Special Topics Writing Workshop (ENW 5000/Minimum 1 credit) This mixed-genre writing workshop centers on themes selected in response to cultural, political, or historical events of special interest in the moment. The intention is to encourage students to read broadly and write on a particular topic that demands artistic response. Students read and discuss poetry and prose related to a topic determined by the instructor. Writing assignments will reflect the style of selected readings to encourage close study of craft, and will also support participants in developing their own ideas on the topic. Participants will produce one complete prose work or group of poems as a result of this intensive course of study.
Screenwriting Workshop I (ENW 5003/Minimum 3 credits) Students are introduced to the craft of visual story-telling, exploring character, dialogue, plot setting and tone. Students view movies weekly and read extensively in professional film scripts. Each week student writing is discussed in a workshop format. The semester project is the completion of the "First Act" of a feature screenplay, approximately thirty pages of writing, as well as an accompanying outline of the entire screenplay. May be used as an elective for the film concentration.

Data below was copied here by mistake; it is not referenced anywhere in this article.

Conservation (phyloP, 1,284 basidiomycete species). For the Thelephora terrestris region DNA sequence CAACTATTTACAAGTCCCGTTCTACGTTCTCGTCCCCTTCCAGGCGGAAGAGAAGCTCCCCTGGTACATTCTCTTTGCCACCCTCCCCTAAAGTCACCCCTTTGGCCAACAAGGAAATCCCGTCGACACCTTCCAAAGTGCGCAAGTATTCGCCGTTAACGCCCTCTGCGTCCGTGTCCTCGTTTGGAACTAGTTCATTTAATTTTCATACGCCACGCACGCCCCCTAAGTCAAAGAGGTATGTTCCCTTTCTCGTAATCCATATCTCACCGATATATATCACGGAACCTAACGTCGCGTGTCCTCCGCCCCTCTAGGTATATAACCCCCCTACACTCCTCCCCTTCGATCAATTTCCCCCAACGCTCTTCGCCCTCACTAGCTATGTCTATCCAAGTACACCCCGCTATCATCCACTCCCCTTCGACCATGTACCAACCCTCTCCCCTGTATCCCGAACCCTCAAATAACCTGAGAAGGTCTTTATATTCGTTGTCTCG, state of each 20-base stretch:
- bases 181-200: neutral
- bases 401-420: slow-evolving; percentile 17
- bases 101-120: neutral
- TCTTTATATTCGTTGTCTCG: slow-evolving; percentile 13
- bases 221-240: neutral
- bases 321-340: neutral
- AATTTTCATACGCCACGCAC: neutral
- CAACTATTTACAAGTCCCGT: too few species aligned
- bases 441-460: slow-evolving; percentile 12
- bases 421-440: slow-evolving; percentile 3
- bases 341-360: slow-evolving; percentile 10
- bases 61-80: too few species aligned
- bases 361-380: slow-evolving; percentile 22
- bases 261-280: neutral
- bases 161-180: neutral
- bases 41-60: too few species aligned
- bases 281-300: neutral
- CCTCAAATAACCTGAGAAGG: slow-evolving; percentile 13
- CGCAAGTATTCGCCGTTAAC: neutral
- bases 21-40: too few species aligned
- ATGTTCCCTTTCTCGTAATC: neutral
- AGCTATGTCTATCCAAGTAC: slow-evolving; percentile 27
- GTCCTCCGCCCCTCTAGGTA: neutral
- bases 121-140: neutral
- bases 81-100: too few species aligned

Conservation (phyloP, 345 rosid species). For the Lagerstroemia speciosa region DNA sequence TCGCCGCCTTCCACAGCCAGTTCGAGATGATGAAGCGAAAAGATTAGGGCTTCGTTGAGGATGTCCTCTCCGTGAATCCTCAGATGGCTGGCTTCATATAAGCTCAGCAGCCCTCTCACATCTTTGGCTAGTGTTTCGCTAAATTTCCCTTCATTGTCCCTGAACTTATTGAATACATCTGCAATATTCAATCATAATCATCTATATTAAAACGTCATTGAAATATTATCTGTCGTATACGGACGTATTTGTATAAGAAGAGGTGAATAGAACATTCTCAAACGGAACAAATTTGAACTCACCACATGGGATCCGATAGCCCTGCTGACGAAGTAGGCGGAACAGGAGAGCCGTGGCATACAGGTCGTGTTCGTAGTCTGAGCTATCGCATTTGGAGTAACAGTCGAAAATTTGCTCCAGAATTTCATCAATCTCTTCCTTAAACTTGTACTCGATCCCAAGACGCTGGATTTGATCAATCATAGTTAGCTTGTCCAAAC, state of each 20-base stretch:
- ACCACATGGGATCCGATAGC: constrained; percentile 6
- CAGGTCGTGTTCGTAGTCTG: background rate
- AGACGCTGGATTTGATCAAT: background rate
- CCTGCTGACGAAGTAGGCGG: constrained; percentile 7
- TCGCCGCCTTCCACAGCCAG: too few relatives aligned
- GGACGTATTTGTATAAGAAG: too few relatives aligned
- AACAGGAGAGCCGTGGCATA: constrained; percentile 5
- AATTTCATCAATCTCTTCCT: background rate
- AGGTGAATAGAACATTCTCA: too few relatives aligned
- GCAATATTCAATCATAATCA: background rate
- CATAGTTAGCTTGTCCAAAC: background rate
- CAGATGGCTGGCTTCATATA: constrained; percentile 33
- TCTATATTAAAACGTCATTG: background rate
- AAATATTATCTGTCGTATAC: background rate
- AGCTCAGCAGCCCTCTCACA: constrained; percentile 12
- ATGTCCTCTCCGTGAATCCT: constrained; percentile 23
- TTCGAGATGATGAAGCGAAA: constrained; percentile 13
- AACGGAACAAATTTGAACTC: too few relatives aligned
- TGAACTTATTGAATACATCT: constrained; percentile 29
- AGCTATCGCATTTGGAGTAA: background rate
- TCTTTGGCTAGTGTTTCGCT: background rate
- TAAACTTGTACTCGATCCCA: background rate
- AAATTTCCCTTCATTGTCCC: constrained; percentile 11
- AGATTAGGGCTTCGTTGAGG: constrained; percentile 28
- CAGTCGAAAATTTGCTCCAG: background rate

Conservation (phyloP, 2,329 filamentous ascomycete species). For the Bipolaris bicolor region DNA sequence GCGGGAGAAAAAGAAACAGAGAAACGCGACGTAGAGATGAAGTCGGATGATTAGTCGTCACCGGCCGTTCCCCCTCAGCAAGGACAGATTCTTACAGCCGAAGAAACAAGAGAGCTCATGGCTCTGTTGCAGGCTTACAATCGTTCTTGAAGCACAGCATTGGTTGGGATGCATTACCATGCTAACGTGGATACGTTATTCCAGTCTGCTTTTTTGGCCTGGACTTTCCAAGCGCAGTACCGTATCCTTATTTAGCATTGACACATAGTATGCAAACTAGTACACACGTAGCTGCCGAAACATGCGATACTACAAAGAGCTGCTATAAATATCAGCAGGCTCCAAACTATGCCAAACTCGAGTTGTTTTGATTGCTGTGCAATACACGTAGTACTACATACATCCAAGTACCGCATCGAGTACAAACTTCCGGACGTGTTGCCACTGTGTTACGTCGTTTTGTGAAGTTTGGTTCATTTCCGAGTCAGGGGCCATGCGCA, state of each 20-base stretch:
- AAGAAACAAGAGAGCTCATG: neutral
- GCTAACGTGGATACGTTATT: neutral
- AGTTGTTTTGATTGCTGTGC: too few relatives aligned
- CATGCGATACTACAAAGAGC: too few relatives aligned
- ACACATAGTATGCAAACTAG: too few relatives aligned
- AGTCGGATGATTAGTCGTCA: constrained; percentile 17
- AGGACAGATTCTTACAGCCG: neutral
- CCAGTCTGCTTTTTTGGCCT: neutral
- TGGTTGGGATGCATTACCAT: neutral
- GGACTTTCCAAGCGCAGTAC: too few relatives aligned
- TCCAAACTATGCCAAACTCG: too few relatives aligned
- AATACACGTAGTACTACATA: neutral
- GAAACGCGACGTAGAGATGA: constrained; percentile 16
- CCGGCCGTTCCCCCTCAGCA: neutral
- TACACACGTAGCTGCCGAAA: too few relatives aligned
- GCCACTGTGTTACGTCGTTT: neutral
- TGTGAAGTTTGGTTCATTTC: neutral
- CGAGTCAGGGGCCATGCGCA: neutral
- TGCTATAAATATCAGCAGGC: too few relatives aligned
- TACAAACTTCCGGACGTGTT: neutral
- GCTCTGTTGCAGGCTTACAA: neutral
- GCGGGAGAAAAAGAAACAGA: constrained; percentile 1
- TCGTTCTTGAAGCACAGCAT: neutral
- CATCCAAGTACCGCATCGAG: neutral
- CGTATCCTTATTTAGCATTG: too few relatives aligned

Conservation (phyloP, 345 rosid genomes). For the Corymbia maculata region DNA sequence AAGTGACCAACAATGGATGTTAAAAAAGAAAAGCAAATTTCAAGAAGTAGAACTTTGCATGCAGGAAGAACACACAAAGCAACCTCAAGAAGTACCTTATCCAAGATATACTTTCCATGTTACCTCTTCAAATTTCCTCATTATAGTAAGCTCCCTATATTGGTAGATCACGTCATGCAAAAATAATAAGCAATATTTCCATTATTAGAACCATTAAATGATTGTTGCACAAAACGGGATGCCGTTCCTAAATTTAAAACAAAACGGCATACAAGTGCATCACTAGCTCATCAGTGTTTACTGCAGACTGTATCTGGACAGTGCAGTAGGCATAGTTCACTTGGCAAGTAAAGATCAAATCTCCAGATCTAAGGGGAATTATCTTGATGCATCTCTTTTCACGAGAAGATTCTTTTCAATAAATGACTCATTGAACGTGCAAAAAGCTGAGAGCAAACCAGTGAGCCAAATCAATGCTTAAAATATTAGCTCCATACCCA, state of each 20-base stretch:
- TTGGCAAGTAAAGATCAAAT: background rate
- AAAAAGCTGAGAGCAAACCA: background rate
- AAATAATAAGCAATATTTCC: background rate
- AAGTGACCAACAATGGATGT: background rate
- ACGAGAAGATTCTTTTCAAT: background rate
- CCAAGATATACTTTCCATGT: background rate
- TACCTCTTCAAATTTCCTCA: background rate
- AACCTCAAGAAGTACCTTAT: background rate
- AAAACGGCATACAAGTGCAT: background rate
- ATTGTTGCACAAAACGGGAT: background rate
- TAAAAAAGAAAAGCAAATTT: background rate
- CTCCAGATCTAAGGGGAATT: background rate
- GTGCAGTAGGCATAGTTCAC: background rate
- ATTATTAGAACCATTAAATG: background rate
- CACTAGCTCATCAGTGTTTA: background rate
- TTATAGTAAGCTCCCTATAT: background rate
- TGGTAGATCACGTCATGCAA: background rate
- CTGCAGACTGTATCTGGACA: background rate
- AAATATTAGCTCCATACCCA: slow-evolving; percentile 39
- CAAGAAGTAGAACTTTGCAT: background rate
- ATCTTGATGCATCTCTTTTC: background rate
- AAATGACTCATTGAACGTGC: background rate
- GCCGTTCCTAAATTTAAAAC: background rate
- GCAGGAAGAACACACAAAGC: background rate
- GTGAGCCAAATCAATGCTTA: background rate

Screenwriting Workshop II (ENW 5012/Minimum 3 credits) Students continue to practice the craft of visual storytelling, exploring character, dialogue, plot, setting, and tone. Students view movies weekly and read extensively in professional film scripts. Each week student writing is discussed in a workshop format. The semester project is the completion of the "second act" of a feature screenplay, approximately thirty pages of writing, as well as an accompanying outline of the entire screenplay.
Master Class (ENW 5100/1-3 credits) The Master Class combines two or more of an evolving assortment of craft topics into one course, giving students intensive study in an area of writing for which no semester-long course is available. Master Class segments are taught by experts in each area, and topics include but are not limited to reviewing and criticism; voice; humor; profiles and interviewing; and writing in the digital age. This course may be offered for 1 to 3 credits.